Scientists Pretty Much Agree About Dam-Breachingby Dave Hohler
The Oregonian, March 25, 2000
And make no mistake: If society chooses to recover fish species,
the four barriers on the lower Snake River will have to be breached
Allow me to clear up a major misconception regarding the issue of breaching the four dams on the lower Snake River. This misconception was made dramatically clear in The Oregonian's news report ("Hearings sentiment leans to breaching," March 23) in which the regional commander of the U.S. Army Corps of Engineers was quoted as suggesting that science remains inconclusive on the breaching issue.
Speaking on behalf of the Oregon chapter of the American Fisheries Society, let me state unequivocally that there is no significant disagreement among fishery scientists. If society decides to recover the salmon and steelhead stocks in the Snake River watershed at a sustainable and fishable level, the four dams must be breached and breached soon. This is a summary of a resolution adopted without any dissenting votes at our annual conference this February.
We are not an environmental advocacy group. Our 500-member chapter comprises fishery and aquatic scientists. A significant number of us have masters or doctorates in our field. Coming from many employment backgrounds, including state, tribal and federal government agencies, timber and power companies, colleges and universities, and private consulting firms, we encompass a wide variety of work environments.
However, members shed their employers' points of view when they meet at conferences. Most of our society's activities revolve around workshops where experts present research papers to further the understanding of fish behavior, their ecological systems, the effects of environmental pressures, and similar subjects that provide new findings for biologists and the public. On those rare occasions when we speak as a group, we are an independent voice of fish science.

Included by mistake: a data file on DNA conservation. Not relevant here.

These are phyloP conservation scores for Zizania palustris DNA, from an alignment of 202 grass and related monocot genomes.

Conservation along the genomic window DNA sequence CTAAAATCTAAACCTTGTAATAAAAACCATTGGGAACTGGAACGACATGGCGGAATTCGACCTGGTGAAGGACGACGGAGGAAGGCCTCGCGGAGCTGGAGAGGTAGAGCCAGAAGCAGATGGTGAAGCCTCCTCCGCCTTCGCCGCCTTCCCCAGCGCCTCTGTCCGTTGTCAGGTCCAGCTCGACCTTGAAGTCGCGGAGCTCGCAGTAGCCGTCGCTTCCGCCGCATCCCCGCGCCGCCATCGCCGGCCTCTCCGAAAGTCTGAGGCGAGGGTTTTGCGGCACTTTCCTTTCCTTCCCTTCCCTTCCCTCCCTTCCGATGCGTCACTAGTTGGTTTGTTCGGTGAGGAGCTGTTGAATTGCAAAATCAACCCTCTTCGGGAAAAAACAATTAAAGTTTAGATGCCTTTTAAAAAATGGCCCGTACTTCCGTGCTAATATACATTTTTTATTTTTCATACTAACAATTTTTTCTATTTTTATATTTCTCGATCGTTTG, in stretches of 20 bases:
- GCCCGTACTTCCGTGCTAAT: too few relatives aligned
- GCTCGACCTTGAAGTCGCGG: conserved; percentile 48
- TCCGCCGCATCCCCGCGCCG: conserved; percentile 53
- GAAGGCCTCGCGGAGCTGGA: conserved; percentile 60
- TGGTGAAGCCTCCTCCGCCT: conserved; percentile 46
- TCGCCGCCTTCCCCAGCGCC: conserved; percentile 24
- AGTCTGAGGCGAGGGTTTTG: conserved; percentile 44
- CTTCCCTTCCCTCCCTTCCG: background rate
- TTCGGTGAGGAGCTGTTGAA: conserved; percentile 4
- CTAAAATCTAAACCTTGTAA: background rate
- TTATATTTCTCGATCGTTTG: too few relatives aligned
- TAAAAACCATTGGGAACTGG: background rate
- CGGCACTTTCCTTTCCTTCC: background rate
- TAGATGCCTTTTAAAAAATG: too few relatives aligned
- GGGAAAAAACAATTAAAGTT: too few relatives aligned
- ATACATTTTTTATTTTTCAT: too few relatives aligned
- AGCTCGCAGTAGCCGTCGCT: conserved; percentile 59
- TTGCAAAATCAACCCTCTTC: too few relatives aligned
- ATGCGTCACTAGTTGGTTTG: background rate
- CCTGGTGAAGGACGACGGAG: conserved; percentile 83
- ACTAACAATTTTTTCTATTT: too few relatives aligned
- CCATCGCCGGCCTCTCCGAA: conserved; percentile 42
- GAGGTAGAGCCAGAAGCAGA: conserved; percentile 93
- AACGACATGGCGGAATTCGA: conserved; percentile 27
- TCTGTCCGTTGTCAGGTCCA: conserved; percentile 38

The chapter's Snake River position is based in part on two recent scientific reviews -- the Independent Scientific Advisory Review and the Plan for Analyzing and Testing Hypotheses. Both concluded that establishing more natural river conditions on the Snake and Columbia rivers offers the best hope of preventing extinction of Snake River salmonids. We relied on a number of studies by our members including a regional review of wild salmon and steelhead runs. That publication indicated that although the Snake River contains the largest area of the best salmon habitat remaining in the Columbia Basin, it stands out because it has no healthy runs. The precipitous decline of salmon runs throughout the Snake River basin coincides with the addition of the lower Snake River dams, but runs that face fewer dams -- John Day River, Hanford Reach, for example -- have not similarly declined.
Our members are acutely conscious of our roles as scientists. We are not policy makers. Our resolution provides the public and decision-makers with the most biologically defensible interpretation of the scientific information. We are not calling for dam breaching. We simply want to ensure that those who will make the choice about breaching the dams are fully aware of the consequences to the fish of breaching and of not breaching. No longer do they need to wait for the fishery science to be resolved before making a decision.
Our resolution states another significant conclusion: Returning the lower Snake River to a free-flowing state is necessary, but not sufficient, if fish are to be saved. Major changes must be made in harvest management, hatchery practices and habitat alteration. However, those hoping that tinkering with harvest, habitat or hatchery practices without breaching will somehow prevent the extinction of these salmon runs, and allow tangible human benefits such as fishing, are wrong.
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